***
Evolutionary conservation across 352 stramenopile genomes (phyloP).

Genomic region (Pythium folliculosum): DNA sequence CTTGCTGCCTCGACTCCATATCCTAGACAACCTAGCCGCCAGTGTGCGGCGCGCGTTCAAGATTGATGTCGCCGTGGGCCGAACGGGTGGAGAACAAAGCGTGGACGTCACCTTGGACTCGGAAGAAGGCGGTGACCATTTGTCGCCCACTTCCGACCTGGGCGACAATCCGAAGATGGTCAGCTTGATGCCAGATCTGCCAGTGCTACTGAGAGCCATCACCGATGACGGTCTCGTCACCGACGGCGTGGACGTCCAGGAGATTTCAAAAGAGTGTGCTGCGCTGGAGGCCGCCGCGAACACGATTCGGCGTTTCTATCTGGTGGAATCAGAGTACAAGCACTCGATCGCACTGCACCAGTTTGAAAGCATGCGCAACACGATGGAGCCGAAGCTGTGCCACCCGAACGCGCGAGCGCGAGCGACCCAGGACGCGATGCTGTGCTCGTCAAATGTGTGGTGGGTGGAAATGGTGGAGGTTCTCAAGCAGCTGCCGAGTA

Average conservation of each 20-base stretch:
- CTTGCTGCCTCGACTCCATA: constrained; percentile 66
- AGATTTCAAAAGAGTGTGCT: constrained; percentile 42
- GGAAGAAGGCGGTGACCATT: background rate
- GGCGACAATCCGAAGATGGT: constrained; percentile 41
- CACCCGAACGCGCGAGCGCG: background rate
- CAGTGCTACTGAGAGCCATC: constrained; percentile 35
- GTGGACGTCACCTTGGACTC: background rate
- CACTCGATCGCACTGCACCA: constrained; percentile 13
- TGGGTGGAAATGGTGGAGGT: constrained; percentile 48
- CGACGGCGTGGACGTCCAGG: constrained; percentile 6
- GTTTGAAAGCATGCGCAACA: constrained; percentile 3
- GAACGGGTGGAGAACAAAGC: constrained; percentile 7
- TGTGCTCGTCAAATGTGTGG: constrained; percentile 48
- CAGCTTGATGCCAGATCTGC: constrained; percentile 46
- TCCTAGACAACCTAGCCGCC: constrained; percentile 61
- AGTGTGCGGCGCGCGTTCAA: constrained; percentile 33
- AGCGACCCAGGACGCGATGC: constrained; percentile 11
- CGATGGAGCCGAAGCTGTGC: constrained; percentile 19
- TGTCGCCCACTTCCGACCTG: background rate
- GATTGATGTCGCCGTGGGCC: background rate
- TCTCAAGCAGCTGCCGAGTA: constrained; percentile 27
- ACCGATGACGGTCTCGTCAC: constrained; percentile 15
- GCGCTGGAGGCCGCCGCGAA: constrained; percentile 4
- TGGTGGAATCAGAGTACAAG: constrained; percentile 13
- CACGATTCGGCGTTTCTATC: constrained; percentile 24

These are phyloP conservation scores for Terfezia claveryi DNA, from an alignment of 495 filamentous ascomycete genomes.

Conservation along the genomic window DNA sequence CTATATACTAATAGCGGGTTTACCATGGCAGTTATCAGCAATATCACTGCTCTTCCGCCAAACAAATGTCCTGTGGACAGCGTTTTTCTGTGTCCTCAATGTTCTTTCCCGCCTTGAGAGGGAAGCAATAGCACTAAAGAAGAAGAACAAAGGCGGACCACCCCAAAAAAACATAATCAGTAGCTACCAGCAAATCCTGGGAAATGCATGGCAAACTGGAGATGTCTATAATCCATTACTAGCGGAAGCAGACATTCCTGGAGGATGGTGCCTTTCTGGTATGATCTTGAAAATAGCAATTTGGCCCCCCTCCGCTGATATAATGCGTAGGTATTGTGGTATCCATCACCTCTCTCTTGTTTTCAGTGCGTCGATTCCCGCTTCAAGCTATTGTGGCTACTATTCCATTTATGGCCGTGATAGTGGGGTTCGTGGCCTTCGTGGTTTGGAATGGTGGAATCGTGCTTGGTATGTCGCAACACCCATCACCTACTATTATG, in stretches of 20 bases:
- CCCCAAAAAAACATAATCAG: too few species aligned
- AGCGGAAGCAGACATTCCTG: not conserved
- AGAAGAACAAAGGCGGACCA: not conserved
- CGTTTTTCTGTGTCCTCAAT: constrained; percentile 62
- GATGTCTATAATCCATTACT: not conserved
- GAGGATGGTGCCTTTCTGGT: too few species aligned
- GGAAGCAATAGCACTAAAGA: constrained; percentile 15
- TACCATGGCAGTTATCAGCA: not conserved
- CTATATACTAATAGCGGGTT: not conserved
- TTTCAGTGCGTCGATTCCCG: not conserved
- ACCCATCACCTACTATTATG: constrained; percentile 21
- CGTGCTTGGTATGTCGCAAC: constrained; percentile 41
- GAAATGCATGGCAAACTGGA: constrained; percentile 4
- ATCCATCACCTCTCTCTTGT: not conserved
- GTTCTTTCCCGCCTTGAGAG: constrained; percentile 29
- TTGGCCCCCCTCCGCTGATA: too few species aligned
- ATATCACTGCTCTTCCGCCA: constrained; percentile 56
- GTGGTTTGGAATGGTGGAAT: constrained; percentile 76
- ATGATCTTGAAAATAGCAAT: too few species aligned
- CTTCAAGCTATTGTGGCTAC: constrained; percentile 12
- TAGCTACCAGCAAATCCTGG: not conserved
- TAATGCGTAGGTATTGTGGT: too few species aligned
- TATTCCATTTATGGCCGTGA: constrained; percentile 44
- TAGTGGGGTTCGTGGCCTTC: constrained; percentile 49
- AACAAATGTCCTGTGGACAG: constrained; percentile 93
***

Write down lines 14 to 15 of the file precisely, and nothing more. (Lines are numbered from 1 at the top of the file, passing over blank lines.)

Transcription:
- GTTTGAAAGCATGCGCAACA: constrained; percentile 3
- GAACGGGTGGAGAACAAAGC: constrained; percentile 7